No Perfect People

How do you introduce Jesus to spiritually sceptical people in a post-modern, post-Christian culture?
 John Burke, a US Christian leader and author who has helped thousands of such people become Christ followers, will be in South Africa in May to share his unique approach to evangelism that reaches the ‘ugly and unlovely’ who most of us avoid.

Helping the church reach the world
Burke’s ‘No Perfect People’ teaching sessions (hosted by Willowcreek SA) is an opportunity for small groups and church leadership teams to consider an evangelism model which does not judge unbelievers or compromise the Gospel. The following story told by John (who pastors Gateway Community Church) illustrates this…

Learning to accept others
“Lana arrived late with a strained look on her face and the redness of her eyes immediately betraying her. Something was extremely wrong. “Brad’s not coming, he’s using again.” The words flooded from her mouth with a flow of tears as soon as she reached the safety of our small group. Inside, Lana couldn’t believe she was telling all to a church group, yet she had never found such love and acceptance.
When they first came to Gateway, Brad and Lana were seeking support. In their late twenties with two kids, it felt like they were slowly unravelling due to parenting responsibilities, job challenges, and years of drug abuse still stalking in the shadows.

Don’t be judgemental
Lana and Brad were invited to our group one Sunday by a couple they met after church and they quickly took up the invitation and joined our small group.
From the beginning, Lana wanted to make sure we understood her views. “I think all religions are equally valid,” she burst out one night. “Actually, I’m attracted by a lot of what Eastern religions have to say about peace, and I think Jesus was a good person, a life worth emulating, but I don’t know beyond that.
Frankly I don’t like religious people who judge and look down on other beliefs. That’s where I’m coming from, so I hope that’s all right with you all.” She wanted to make sure we weren’t going to judge her.
As Lana and Brad got to know the group, they soon realised this was not “your mama’s church”. The group was comprised of mostly young couples, in their twenties and thirties.

Opening up to faith
Marcy and Casey, our biker couple, typically came adorned in black. They came to Gateway in a state of spiritual pursuit. Casey was tentative and distrustful at first, but over the course of a year or so, came to faith in Christ. His mother prayed a prayer of faith with me while on her deathbed, which helped open his heart to faith.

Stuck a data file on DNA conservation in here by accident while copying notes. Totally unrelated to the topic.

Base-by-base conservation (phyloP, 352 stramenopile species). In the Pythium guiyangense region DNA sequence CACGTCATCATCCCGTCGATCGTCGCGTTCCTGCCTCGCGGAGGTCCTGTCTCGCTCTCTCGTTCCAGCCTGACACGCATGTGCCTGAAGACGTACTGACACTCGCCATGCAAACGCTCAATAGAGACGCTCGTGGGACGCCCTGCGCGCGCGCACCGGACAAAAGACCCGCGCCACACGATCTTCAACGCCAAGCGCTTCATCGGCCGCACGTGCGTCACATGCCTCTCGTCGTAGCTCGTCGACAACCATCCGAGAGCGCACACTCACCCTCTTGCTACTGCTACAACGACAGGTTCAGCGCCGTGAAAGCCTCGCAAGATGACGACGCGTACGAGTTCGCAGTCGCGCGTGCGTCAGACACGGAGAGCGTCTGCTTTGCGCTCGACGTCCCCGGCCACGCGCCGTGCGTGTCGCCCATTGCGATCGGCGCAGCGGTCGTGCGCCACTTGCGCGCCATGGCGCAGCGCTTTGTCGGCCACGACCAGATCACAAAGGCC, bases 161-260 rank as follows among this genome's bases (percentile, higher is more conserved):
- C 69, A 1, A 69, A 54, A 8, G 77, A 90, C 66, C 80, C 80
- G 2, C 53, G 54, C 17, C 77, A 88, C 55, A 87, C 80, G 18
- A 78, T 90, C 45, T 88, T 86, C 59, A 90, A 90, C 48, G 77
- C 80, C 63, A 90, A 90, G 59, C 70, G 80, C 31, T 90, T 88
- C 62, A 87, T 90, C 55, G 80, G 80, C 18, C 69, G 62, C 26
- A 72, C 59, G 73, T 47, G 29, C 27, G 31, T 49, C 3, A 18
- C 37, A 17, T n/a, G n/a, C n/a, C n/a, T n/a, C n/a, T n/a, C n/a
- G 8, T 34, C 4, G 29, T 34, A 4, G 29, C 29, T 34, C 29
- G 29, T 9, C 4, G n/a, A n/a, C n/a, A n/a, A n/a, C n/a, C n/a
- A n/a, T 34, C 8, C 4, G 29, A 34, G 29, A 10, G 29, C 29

Marcy would have called herself a Christian but did not seem to fully comprehend grace. Her Catholic upbringing gave her hope in Jesus, and she had seen Him pull her through a very traumatic childhood, but she had lived with a man before meeting Casey, and she and Casey had lived together before finally getting married.

Church in a pagan culture
I found out the hard way that living together was the norm. One Sunday, I gave a message about commitment, which I titled ‘The C-Word’ (due to our generation’s fear of commitment). In the message, I talked about living together before marriage, explaining that although it seems like a prudent decision on the surface, it leads to nearly a 50% higher chance of divorce for those who do get married, because there’s no sense of commitment.
That next week I got questioned at my small group. All but one couple had lived together before marriage!

An extreme adjustment
Some group members had skeletons of drug abuse in their past. Jay and Arden were both managers with good careers, but Jay still had a ten-year probation for possession with the intent to sell lurking in his past. Jay felt the grip of addiction squeezing tight. Sceptical about church and unsure of what they believed, Jay and Arden were seeking spiritual support for their battles but had been turned off by more traditional churches.
Four years later, Jay and Arden wholeheartedly follow Christ, lead a small group, and help out with our recovery ministry.

Missional Christianity
Daryl and Brianna were the only couple who arrived ‘churched’. They represented a bold new genre of missional Christians who are not content to play church by just huddling up with Christians.
They wanted to be in a place where real, worldly people, with messy lives, were seeing the real God in action. But, they represent a minority of churched Christians who, like the Apostle Paul, willingly venture out of their comfort zone into the pagan culture of Corinth [or Cape Town].

All things to all people
Many churched Christians who came through the doors of Gateway in the early days just could not handle the discomfort of having so many seekers around them.
They would hang out in the lobby after the service, strike up conversation, and slowly realise that the person they were talking to held none of their ‘sacred beliefs’ regarding abortion, sex before marriage, evolution, or other hot-topics of Christian subcultures. After a conversation like that, they usually scared each other off.

Love your neighbour
Don’t get me wrong, I am not advocating throwing in the moral towel, but why expect a secular society to act like a Christian one?
According to Jesus, loving God comes first – followed closely by loving people. But it takes a new kind of Christian to live and minister in the mess of society and that is precisely where we now live!”
By: John Burke
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